Evaluation of hydrogen sulfide concentration and control in a sewer system




Recio Oviedo, Eugenio

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This study focuses on monitoring hydrogen sulfide (dissolved and atmospheric) generation and wastewater volumetric flow in a 13.4 mile sewer line of the City of San Antonio, Texas. Results are used to evaluate daily and seasonal trends of atmospheric and dissolved sulfide, and to better apply sulfide control practices to prevent odor and corrosion. The work was performed in conjunction with The San Antonio Water System (SAWS). SAWS is currently dosing ferrous sulfate (FeSO4) to control odor and corrosion in their sewers. As part of this study, the evaluation of a cost-effective dosing strategy with FeSO4 was performed to better control the sulfide contents in wastewater.

Sulfide concentrations, flow and physical properties of the wastewater were monitored at two points (upstream site and downstream site) along the sewer line to provide enough data to analyze variations and identify diurnal trends and possible seasonal differences. In addition, dosing studies were performed in the laboratory to find out the required ratio of ferrous sulfate for acceptable sulfide removal. These laboratory measurements were compared with chemical equilibrium model simulations.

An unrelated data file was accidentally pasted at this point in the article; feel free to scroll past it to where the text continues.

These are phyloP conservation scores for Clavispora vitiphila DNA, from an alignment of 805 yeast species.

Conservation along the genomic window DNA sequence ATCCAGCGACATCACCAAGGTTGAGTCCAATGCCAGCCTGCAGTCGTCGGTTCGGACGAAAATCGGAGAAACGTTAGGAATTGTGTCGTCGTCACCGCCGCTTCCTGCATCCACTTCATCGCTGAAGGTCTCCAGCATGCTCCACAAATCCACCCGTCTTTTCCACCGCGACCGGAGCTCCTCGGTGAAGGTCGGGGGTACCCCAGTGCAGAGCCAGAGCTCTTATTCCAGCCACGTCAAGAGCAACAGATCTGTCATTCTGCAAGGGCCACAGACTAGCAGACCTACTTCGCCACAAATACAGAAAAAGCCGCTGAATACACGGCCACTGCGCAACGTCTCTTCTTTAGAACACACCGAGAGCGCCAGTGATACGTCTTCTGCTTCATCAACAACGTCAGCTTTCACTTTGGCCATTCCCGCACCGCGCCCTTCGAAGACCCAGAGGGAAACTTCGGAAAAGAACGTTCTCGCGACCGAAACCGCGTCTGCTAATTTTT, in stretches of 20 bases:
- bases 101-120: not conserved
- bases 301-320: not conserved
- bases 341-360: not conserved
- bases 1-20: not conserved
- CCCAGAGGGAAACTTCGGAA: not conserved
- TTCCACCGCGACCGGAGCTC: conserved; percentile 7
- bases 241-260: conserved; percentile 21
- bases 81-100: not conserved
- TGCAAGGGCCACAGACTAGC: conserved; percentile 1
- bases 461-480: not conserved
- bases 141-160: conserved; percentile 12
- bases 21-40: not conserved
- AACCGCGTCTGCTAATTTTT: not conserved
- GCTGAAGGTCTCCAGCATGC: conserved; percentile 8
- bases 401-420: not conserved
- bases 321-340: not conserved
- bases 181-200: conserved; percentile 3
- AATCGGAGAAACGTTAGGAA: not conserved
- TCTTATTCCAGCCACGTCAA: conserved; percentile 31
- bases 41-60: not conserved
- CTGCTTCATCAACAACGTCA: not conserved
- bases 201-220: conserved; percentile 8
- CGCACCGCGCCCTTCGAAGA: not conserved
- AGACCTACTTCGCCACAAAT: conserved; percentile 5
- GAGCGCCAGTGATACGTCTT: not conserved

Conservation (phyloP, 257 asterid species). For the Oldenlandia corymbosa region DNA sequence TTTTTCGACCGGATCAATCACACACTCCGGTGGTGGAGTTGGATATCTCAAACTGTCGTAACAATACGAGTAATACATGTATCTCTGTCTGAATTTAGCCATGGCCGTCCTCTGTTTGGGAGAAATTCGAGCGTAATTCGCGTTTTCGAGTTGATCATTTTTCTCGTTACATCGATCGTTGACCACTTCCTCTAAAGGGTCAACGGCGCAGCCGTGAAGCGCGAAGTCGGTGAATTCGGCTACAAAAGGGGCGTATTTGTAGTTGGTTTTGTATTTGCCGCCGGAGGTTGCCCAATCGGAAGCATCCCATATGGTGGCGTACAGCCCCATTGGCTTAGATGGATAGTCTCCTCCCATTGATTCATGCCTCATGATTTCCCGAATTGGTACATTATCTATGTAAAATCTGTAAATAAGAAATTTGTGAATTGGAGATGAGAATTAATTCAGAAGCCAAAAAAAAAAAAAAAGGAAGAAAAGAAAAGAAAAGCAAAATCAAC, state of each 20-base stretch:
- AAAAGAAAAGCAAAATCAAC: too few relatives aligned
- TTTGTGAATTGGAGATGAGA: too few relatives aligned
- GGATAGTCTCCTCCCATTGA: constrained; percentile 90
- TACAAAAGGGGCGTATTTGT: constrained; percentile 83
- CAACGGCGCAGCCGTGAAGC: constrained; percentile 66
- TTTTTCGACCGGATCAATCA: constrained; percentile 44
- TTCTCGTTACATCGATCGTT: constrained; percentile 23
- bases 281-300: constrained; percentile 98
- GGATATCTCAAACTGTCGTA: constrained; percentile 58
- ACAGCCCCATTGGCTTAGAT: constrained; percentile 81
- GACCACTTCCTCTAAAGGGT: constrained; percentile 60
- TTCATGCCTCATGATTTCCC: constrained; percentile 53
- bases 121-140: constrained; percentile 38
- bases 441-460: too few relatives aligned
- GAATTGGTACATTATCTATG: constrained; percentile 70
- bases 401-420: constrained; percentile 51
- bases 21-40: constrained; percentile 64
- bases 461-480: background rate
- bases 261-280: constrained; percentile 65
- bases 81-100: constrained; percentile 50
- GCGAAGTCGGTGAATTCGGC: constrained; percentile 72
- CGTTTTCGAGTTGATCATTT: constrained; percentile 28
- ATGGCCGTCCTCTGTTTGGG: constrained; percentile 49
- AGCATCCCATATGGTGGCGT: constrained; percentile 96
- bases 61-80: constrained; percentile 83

Flow was higher at the upstream site than the downstream site due to flow splitting 8.7 miles downstream. Sulfide concentrations were found higher at the downstream site, especially in the summer months. Laboratory dosing studies indicate a 1.25 mole ratio requirement, to reduce sulfide by 93%. The dosing results were compared with the chemical equilibrium software finding a similar trend in sulfide precipitation at pH of 7.06. However, sulfide removal gets more difficult as pH decreases due to solubility constraints.

Sulfide requirements were calculated based on total flow downstream and the respective sulfide concentrations, excluding the values below 2 mg/L where corrosion has been reported to be minimal. Over a typical daily diurnal cycle, necessary dosing rates to maintain sulfide concentrations below 2 mg/L varied between 0 and 9,077 gpd with a daily average rate of 3,565 gpd. If instead of dosing at the maximum required rate, dosing were matched over the diurnal cycle, chemical savings would amount to 5,512 gpd while achieving sulfide control. The approximate cost of the ferrous sulfate solution dosed by SAWS is $0.52 per gallon and this amount of chemical savings translates into roughly $2,866 per day. Actual dosing cost for the hypothetical average day will be $1,854 per day. These cost savings can easily recoup the required instrumentation costs to achieve this diurnal dose matching.


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Control, Corrosion, Odor, Sewer, Sulfide



Civil and Environmental Engineering